I was looking for the various locations/mileages in the online sectional appendix last month for another reason, and noticed that the location of Ulgham FS is not shown in the line diagram, but maybe that is because there is no neutral section there? I guess what drivers really need to know for practical purposes is the location of neutral sections and track sectioning arrangements, so if there isn’t an OHNS the FS position itself doesn’t get listed.
 

59CosG95

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Lol. CRS codes I'm fine with. These I'm not! Not that the glossary makes things much clearer <:D
Yes, I still struggle with the different terms myself!
Glossary of Terms:
TSC - Track Sectioning Cabin(et) - parallels all OLE circuits together to reduce impedance
TSL - Track Sectioning Location - alternate name for TSC
FS - Feeder Station - supply point for 25kV. Also includes a Neutral Section (OHNS) to allow phase split from the 132kV/400kV supply to be shifted in emergencies.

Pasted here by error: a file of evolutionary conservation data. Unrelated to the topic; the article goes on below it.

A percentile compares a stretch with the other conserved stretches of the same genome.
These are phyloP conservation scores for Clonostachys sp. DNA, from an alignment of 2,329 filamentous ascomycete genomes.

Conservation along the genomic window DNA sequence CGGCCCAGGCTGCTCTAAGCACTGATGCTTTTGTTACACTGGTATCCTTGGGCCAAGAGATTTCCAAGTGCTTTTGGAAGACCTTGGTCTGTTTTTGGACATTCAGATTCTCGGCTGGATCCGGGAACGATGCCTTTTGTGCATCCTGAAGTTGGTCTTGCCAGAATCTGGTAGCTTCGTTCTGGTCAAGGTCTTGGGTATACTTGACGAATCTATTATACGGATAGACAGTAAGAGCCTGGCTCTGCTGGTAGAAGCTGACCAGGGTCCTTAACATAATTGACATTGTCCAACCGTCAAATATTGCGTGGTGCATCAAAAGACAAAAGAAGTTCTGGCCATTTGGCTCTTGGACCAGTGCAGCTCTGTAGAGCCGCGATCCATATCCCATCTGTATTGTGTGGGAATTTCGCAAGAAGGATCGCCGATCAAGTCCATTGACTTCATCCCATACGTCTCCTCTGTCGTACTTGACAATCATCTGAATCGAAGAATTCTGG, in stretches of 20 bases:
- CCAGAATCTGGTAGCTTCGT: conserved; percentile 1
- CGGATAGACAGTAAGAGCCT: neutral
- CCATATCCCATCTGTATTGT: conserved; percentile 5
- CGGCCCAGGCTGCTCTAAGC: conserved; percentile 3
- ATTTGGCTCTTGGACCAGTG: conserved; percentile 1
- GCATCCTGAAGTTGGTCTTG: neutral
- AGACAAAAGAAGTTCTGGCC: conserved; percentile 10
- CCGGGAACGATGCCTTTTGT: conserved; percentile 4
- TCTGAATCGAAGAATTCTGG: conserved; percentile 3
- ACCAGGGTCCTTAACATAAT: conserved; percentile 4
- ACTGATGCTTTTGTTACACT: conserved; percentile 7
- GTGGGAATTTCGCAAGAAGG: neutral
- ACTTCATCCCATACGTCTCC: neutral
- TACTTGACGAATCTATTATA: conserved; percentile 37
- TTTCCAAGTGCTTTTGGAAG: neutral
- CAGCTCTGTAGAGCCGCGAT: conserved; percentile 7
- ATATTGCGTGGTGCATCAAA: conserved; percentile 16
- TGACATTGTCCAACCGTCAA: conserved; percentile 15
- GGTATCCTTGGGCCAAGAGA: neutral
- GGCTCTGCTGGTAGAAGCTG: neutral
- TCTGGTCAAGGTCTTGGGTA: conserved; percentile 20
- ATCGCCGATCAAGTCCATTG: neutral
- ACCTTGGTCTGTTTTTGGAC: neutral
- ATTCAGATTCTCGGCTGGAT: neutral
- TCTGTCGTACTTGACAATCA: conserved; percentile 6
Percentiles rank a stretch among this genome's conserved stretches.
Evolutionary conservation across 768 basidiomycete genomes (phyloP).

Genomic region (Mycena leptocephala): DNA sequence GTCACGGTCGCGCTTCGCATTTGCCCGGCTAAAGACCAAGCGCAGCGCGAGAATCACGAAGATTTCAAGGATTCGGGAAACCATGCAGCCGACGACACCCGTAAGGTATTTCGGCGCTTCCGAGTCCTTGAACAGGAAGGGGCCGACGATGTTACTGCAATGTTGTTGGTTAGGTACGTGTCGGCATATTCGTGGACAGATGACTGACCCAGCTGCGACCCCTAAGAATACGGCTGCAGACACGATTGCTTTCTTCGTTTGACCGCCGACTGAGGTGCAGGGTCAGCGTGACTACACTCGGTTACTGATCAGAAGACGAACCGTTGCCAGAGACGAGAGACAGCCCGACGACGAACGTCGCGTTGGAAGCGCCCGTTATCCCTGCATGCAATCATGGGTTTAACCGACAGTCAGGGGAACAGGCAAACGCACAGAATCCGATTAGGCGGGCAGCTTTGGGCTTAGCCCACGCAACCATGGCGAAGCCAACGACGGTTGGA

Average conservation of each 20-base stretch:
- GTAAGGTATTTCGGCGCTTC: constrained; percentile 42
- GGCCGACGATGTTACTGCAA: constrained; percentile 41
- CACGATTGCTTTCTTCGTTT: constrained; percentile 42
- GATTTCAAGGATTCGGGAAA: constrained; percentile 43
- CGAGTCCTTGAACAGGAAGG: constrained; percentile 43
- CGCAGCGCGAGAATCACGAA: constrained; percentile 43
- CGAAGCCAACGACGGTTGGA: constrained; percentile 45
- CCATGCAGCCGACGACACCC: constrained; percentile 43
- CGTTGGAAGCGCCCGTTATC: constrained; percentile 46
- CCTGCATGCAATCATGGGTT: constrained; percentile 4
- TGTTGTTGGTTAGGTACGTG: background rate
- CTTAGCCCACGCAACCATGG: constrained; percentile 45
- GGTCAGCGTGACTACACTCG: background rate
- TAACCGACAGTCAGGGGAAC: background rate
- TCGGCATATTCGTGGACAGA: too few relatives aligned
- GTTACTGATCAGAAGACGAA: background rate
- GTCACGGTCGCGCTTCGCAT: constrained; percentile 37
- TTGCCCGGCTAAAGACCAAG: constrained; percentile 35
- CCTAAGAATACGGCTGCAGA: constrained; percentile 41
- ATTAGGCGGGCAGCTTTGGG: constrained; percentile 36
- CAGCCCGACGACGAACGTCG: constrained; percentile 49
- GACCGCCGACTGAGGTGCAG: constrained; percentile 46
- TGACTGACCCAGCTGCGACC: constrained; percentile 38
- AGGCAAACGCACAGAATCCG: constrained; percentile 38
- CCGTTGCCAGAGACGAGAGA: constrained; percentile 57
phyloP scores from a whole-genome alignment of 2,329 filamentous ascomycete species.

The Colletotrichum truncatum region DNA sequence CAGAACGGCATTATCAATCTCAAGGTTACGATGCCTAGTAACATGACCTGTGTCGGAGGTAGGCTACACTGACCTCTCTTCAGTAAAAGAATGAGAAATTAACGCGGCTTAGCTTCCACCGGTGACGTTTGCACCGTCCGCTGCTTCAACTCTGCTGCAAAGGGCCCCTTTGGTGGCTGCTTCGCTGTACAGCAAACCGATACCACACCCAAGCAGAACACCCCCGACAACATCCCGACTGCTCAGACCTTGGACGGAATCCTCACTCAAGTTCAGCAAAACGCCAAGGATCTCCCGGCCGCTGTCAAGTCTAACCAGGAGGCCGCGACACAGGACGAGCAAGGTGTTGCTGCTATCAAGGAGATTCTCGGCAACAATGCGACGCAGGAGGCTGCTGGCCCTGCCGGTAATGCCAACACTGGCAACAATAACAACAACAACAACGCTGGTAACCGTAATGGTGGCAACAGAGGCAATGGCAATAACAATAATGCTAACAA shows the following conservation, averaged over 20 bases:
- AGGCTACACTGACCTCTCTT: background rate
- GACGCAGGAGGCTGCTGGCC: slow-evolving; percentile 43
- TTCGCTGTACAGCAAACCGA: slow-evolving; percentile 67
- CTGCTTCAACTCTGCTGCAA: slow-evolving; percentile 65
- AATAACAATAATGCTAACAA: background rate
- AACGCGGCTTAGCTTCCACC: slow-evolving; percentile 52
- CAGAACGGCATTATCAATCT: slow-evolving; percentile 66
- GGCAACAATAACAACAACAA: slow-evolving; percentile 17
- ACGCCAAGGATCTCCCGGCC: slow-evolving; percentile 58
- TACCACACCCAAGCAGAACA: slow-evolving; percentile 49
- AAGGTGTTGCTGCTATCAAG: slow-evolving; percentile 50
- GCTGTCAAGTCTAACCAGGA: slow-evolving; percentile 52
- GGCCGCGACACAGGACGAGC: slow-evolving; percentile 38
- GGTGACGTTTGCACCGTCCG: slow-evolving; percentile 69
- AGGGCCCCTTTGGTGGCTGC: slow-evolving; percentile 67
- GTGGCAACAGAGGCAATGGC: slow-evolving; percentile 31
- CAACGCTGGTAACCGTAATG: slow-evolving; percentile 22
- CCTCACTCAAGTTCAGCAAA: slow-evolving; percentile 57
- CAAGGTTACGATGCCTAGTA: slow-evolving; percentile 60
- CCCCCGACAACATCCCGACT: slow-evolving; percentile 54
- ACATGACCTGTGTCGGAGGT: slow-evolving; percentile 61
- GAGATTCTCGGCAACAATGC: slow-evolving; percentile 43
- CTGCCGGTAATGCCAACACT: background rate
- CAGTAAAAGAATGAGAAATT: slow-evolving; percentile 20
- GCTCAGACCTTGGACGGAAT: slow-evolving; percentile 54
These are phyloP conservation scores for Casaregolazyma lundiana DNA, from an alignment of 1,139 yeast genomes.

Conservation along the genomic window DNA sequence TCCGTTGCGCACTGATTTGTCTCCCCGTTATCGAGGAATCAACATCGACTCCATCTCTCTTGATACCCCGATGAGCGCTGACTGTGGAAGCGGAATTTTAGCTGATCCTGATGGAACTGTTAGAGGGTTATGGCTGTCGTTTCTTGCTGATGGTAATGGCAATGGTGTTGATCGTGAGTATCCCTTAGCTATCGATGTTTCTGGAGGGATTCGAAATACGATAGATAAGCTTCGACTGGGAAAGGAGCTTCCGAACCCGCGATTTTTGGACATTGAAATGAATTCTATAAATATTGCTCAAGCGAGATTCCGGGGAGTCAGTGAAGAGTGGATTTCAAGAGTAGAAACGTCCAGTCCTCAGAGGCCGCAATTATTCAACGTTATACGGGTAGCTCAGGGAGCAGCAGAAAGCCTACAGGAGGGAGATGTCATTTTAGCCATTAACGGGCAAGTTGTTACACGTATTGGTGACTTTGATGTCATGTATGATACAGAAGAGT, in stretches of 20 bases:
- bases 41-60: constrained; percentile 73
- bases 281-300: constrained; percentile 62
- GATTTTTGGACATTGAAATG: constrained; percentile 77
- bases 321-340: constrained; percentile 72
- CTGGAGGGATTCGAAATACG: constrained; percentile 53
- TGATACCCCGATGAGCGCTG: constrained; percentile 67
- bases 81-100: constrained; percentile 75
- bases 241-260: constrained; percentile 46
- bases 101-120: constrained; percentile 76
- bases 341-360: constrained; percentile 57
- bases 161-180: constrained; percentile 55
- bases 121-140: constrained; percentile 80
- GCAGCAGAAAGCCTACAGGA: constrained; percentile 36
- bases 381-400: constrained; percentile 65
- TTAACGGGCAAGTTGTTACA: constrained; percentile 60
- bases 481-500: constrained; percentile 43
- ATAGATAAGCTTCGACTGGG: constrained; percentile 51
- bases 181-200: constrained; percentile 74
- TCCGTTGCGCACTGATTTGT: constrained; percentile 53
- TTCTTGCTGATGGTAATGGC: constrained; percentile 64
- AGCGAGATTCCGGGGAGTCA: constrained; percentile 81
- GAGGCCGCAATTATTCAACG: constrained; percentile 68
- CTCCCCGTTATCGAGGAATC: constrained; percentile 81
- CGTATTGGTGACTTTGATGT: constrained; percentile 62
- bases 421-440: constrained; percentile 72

MPTSC - Mid-Point Track Sectioning Cabin - identical to TSC but also includes Neutral Section (OHNS) to separate phases at adjacent feeder station sections.
SFC - Static Frequency Converter - eliminates national grid phase imbalance; used notably in Russia
ATF - Auto Transformer Feeder - replaces traditional Return Conductors, connected to an Auto Transformer (a 1:1 Ratio 25kV-0V-25kV centre-tapped transformer) at -25kV (the OLE is connected at +25kV, and the traction return rail at 0V). Also known as an auxiliary feeder (AF).
SATS - Sectioning Auto Transformer Site - a TSC for ATF systems. MPATSs are the ATF equivalent of MPTSCs.
ATFS - Auto Transformer Feeder Station - a FS where the Auto Transformer is located.

Hope that explains it further!
 

59CosG95

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Just looked at Ulgham Grange Crossing FS on streetview, cos I noticed driving past a couple of months ago it looked pretty new, so might it be done already?